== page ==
Blockchain technology is centered around decentralization, which enables it to be collectively owned by millions of users as opposed to a centralized entity. By design, each blockchain operates as a standalone entity, with no means of transferring assets between blockchains. In the words of Isaac Newton, we build too many walls but not enough bridges. Cross-chain bridges have been developed as a solution to this problem.
What are cross-chain bridges?
These are essentially bridges between blockchains, which allow the transfer of assets, coins, smart contract instructions, or general data between said blockchains. Usually, blockchains are built independent of each other and thus have different rules and protocols. By utilizing a cross-chain bridge, you can connect two different blockchains and enjoy the best of both worlds.
These bridges allow users to transfer digital assets between blockchains in a quick and simple manner, thus eliminating the difficulties traditionally characteristic of this process. What’s more, users get to enjoy lower transaction fees by transferring their assets to blockchains with cheaper gas fees. Further, these bridges help users to implement dApps across different platforms.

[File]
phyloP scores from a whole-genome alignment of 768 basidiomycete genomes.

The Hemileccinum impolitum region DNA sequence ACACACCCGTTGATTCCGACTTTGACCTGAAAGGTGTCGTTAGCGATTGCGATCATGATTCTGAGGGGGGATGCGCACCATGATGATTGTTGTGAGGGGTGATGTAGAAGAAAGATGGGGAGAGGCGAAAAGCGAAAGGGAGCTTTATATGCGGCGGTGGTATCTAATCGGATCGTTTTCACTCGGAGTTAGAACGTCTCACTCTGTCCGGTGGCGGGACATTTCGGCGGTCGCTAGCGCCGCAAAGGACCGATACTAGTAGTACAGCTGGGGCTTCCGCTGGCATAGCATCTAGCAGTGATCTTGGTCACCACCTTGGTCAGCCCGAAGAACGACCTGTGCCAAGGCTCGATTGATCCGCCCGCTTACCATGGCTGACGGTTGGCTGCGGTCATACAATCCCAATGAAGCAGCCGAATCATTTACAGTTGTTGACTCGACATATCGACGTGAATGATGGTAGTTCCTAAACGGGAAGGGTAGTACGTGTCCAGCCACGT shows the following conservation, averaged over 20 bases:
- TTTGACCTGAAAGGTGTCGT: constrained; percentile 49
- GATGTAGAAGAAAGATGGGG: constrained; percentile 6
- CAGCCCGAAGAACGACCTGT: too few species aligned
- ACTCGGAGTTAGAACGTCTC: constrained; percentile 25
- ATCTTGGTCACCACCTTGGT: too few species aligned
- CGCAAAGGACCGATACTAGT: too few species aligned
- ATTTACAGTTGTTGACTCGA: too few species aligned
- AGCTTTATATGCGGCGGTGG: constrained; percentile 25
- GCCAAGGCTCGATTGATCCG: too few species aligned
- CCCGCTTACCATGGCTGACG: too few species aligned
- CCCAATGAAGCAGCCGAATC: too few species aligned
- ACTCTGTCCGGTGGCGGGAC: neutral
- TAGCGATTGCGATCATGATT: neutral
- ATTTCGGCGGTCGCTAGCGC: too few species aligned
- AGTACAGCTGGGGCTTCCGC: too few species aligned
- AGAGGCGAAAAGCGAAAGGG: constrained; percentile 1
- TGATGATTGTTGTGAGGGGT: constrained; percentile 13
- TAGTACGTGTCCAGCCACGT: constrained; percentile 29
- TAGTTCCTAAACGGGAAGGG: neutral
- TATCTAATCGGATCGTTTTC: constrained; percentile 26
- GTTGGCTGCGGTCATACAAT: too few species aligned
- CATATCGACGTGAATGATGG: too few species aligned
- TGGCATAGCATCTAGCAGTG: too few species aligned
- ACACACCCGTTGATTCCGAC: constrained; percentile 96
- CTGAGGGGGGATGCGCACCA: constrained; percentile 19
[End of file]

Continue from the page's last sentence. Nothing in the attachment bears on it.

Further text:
Importance of cross-chain bridges to the blockchain community
Before bridges came along, blockchains had to be fully self-sufficient. There was no way to transfer tokens or take advantage of the functionalities of other chains. Such self-sustaining chains were challenging to build, thus several smaller chains failed at some point in their operation cycle. Similarly, if you intended to build a blockchain project, you would be stuck with the crowded Ethereum chain, which is riddled with high gas fees.
With bridges, you can build your project on a smaller, cheaper blockchain and target customers on larger chains like Ethereum. This way, you can ensure faster performance while significantly reducing your operating expenses.
Examples of cross-chain bridges